1989-90             2.568429          5.166777          2.954726                 0.916366
 1990-91             2.830656           7.59034          2.705982                 0.973717
 1991-92             2.268878          6.538148          2.499144                 0.843219
 1992-93             2.093495          4.782413          1.259901                 0.579717
 1993-94             1.729135          3.258544          0.479711                 0.300537
 1994-95                    0           0.40443           0.02513                  0.02058
 1995-96             2.224599          2.070415          0.232196                 0.162575
 1996-97             1.431727          3.832047          0.437734                 0.288632
 1997-98             1.342547          1.952592          0.143976                 0.112185
 1998-99             1.211523          2.325758          0.029223                 0.025991
 ST.DEV              0.783012          2.570488           1.17499                 0.378282
 MEAN                1.978657          4.832157          1.434111                 0.549546
 CV                  39.57291          53.19545          81.93165                 68.83538

raw material with better productivity,            created a challenging task before the
the performance of employees etc.                 textile industry, it is necessary to re-
also plays an important role.                     view the present performances of
                                                  these mills and adequate policy deci-
We have, therefore, calculated human
                                                  sions to be taken in this regard.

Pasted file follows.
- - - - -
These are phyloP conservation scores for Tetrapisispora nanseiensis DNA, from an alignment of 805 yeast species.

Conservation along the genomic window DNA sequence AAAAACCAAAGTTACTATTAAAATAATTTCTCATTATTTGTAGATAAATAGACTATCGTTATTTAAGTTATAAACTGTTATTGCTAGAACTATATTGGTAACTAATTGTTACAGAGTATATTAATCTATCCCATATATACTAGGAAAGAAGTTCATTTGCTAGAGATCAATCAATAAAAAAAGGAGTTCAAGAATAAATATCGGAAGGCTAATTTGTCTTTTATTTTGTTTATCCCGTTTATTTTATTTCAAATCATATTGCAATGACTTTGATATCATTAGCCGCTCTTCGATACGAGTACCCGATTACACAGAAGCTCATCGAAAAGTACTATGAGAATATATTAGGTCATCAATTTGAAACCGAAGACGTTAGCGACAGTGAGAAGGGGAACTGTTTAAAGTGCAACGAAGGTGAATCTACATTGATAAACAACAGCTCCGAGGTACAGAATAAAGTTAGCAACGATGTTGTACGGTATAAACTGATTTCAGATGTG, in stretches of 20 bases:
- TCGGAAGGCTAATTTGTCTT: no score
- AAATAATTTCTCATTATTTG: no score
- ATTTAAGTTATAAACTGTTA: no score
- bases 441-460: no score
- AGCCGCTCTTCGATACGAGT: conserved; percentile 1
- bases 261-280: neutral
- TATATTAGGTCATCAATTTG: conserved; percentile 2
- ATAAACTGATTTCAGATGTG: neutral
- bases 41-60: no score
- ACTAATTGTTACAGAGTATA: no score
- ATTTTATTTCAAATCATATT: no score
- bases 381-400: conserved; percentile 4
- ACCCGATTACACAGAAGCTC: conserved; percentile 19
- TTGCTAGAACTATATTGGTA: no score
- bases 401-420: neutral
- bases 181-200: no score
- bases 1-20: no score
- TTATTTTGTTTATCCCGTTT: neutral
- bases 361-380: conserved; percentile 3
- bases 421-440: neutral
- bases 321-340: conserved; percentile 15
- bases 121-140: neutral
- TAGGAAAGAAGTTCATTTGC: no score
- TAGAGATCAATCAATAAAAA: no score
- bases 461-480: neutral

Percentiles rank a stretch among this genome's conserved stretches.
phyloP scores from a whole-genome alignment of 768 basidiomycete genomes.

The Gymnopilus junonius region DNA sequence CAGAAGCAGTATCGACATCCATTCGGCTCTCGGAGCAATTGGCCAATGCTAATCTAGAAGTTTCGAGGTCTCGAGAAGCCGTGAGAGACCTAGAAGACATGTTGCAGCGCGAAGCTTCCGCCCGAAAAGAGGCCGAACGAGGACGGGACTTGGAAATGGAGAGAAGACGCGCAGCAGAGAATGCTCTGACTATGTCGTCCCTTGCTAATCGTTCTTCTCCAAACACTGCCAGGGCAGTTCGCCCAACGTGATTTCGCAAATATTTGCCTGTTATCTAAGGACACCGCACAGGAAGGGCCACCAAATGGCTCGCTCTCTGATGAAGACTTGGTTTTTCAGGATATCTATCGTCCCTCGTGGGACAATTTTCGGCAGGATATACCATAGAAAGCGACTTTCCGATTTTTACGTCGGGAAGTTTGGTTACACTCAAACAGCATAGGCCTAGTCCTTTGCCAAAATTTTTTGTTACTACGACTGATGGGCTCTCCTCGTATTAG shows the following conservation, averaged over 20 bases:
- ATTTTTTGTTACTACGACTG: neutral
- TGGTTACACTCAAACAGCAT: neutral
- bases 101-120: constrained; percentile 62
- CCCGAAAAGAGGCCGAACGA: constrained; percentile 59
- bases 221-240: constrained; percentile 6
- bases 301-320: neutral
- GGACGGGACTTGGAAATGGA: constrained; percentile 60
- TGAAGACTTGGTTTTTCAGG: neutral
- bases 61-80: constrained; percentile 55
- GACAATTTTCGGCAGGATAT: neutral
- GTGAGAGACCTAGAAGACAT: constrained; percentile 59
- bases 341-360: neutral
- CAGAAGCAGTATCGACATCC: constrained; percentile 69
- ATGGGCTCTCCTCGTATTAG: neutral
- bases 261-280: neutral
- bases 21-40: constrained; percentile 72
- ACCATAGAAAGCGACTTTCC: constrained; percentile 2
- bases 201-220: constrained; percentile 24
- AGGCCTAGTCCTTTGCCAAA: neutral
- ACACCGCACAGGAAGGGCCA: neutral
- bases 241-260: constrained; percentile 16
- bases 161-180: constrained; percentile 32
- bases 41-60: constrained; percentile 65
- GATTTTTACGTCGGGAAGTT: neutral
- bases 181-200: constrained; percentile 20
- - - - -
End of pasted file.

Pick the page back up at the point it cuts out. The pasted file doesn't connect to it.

factor productivity, energy factor pro-
ductivity, and total factor productivity.         This study has revealed that produc-
The co-efficient of variation is calcu-           tivity analysis (productivity indices and
lated and it is concluded that consis-            consistency) is an important method
tency in operation is important and               to assess the performance of textile
based on that the decision to revived             mills and appropriate action can be
BT mills, Burhanpur and New Bhopal                decided based on this approach to
textile mills, Bhopal is in consonance            improve further performance.
with the analysis.
                                                  With the abolition of quota in 2005
The productivity analysis of N.T.C mills          there is a vast potential for the growth
in Madhya Pradesh has suggested                   of textile industry. This study shall be
that “productivity” is the main criterian         very useful for textile mills to forecast
to improve the performance of textile             and implement their plans with con-
mills considering the fact that                   tinuous improved performance to face
globalisation of Indian economy has               global competition.
20      The Journal of Institute of Public Enterprise
        Vol.30, 3&4 (2007)



                                  Table – 10
     Productivity indices and Consistency of Swadeshi Textile Mills, Indore
                                 Swadeshi Textile Mills, Indore
 Year                 RMF                 ENF                 HRF                    TFP
 1985-86            2.523884           7.541319             2.169004               0.878468
 1986-87            2.838737           6.270819             1.636315               0.771797
 1987-88            1.994748           7.121929             2.080402               0.777713
 1988-89            2.020768           7.832085             2.357658               0.826858
 1989-90            2.354723           3.821299             2.310299               0.784374
 1990-91            2.479066           6.880834             1.919453               0.804537
 1991-92            1.997845           7.657948             2.057526               0.762744
 1992-93            1.671644           4.890647             0.976107               0.469533
 1993-94            75.36449           1.721238             0.332112               0.236238